Directed by Ricky Gervais and Matthew Robinson
Starring Ricky Gervais, Jennifer Garner, Jonah Hill, Louis C.K., Jeffrey Tambor, Rob Lowe, Tina Fey, and a variety of odd cameos
Heidi’s Illustrious Rating: 3.5/5
Word of Warning: This is not a slap-stick, laugh riot. This is not “Bruce Almighty.” Gervais has a dry sense of humor. People either get him, or don’t get him.
If you’ve seen “Ghost Town,” another one of Gervais’ films, you will have a better understanding of what type of movie you are about to get into with “The Invention of Lying.” Our audience was ready to laugh their butts off, but this movie didn’t prove to be the chuckle factory they were hoping for. Basically, I think Ricky Gervais is a comic genius, but his style of comedy, dry, British wit, isn’t everyone’s cup of tea.
“The Invention of Lying” takes place in an alternate universe. It is much the same as our world today, but there is one drastic difference. No one lies. There is no such thing as deceit, a half-truth or white lies.
In this universe, everyone says exactly what they are thinking when they are thinking it. I can sum up this alternate universe in one word: brutal. It wouldn’t be a good place for the easily offended, except no one in this universe is offended because they are use to blatant honesty. For instance, when a waiter tells Gervais he is way out of his league by trying to date Jennifer Garner, the audience winces, but the characters go on as if nothing is out of the ordinary.
Ricky Gervais plays Mark Bellison, a struggling screenplay writer, who discovers he has an ability no one else on the planet has – the ability to lie. It’s such a new ability there are no words for it.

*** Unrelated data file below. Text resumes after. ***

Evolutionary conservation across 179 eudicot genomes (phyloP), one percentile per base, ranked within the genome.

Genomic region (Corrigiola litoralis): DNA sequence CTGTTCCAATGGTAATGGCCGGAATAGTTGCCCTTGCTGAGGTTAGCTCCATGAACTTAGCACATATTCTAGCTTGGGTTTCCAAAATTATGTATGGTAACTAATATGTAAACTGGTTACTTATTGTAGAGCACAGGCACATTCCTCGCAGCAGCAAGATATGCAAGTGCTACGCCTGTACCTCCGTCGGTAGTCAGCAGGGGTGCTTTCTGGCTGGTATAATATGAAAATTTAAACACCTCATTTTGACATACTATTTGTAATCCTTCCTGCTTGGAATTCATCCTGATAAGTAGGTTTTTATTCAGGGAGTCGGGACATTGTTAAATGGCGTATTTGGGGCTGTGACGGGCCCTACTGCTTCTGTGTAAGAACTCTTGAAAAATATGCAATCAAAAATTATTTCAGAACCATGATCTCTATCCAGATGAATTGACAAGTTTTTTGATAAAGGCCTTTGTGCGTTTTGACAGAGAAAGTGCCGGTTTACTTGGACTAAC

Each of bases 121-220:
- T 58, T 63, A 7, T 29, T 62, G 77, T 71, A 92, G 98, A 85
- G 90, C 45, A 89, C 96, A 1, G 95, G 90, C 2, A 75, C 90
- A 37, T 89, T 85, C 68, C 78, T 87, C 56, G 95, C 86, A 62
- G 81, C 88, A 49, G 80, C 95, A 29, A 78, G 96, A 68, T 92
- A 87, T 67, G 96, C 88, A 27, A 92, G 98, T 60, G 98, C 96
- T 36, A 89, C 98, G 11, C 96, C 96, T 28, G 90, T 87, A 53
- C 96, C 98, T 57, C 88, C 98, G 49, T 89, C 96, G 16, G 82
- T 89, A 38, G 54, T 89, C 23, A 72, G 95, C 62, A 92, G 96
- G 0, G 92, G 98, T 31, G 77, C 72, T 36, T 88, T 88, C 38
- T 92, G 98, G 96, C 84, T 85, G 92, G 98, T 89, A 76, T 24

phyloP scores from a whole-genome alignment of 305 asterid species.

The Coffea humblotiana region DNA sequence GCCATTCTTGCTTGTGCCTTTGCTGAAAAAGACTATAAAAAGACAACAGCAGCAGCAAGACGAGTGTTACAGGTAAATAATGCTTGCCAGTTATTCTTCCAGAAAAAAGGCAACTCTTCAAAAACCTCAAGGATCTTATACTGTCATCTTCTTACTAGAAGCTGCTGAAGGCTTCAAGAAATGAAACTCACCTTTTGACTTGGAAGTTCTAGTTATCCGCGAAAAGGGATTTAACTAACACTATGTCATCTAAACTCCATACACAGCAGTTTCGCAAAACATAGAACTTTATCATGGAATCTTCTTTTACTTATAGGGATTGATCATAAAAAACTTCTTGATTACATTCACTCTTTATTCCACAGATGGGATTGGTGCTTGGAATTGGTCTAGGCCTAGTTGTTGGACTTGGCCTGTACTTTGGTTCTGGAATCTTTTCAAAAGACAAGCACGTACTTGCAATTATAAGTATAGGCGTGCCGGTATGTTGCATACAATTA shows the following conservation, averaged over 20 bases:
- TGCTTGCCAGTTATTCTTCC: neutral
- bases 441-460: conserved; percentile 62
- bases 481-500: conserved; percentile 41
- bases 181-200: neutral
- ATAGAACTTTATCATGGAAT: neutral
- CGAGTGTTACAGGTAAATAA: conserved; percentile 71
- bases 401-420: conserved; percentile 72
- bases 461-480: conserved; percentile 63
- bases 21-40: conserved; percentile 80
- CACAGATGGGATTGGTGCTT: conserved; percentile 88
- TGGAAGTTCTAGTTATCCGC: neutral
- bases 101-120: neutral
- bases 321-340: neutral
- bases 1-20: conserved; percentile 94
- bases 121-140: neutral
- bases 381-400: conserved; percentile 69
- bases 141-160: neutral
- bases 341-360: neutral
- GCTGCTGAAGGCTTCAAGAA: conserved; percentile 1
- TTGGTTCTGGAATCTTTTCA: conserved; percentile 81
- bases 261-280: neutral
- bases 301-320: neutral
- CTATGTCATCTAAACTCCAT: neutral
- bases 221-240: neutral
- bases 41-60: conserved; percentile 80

One of the funniest scenes in the movie is when Mark tries out he new ability on his bartender (played by a rotund Philip Seymour Hoffman) and his best friend Greg (Louis C.K.). They believe anything he tells them without question or concern. It’s funny for the audience and exasperating for Mark.
Mark decides he should put this new skill to good use, and because people will believe anything he says, he can utilize these lies to get everything he wants, at least, that’s the plan.
Jennifer Garner plays Anna McDoogles, a beautiful executive and the object of Mark’s desire. Garner is the sugar in this sometimes-biting comedy. Her character lightens up the screen and works as the perfect anecdote to Mark’s snarky personality.
“The Invention of Lying” delves into an assortment of themes, including society’s obsession with beauty, bullying, and even the after life, and somewhere in the mix there is a message, but I’ll let you sort that out for yourself.
This movie is definitely worth a matinee price, and if you are a big fan of Gervais, it may even be worth full price. But don’t go expecting a Jim Carrey sort of comedy.
Note: There was a gaggle of ten-year olds sitting behind us, whose parents probably were expecting something entirely different. The kids were surprisingly good, despite the slow moving nature of the movie, which is more than I can say for the sixty year olds to our right who spent the entire movie conversing about Jennifer Garner and all her previous roles. For those of you who don’t get out to the movies much, there is an old-fashion rule at the movie theater – No Talking.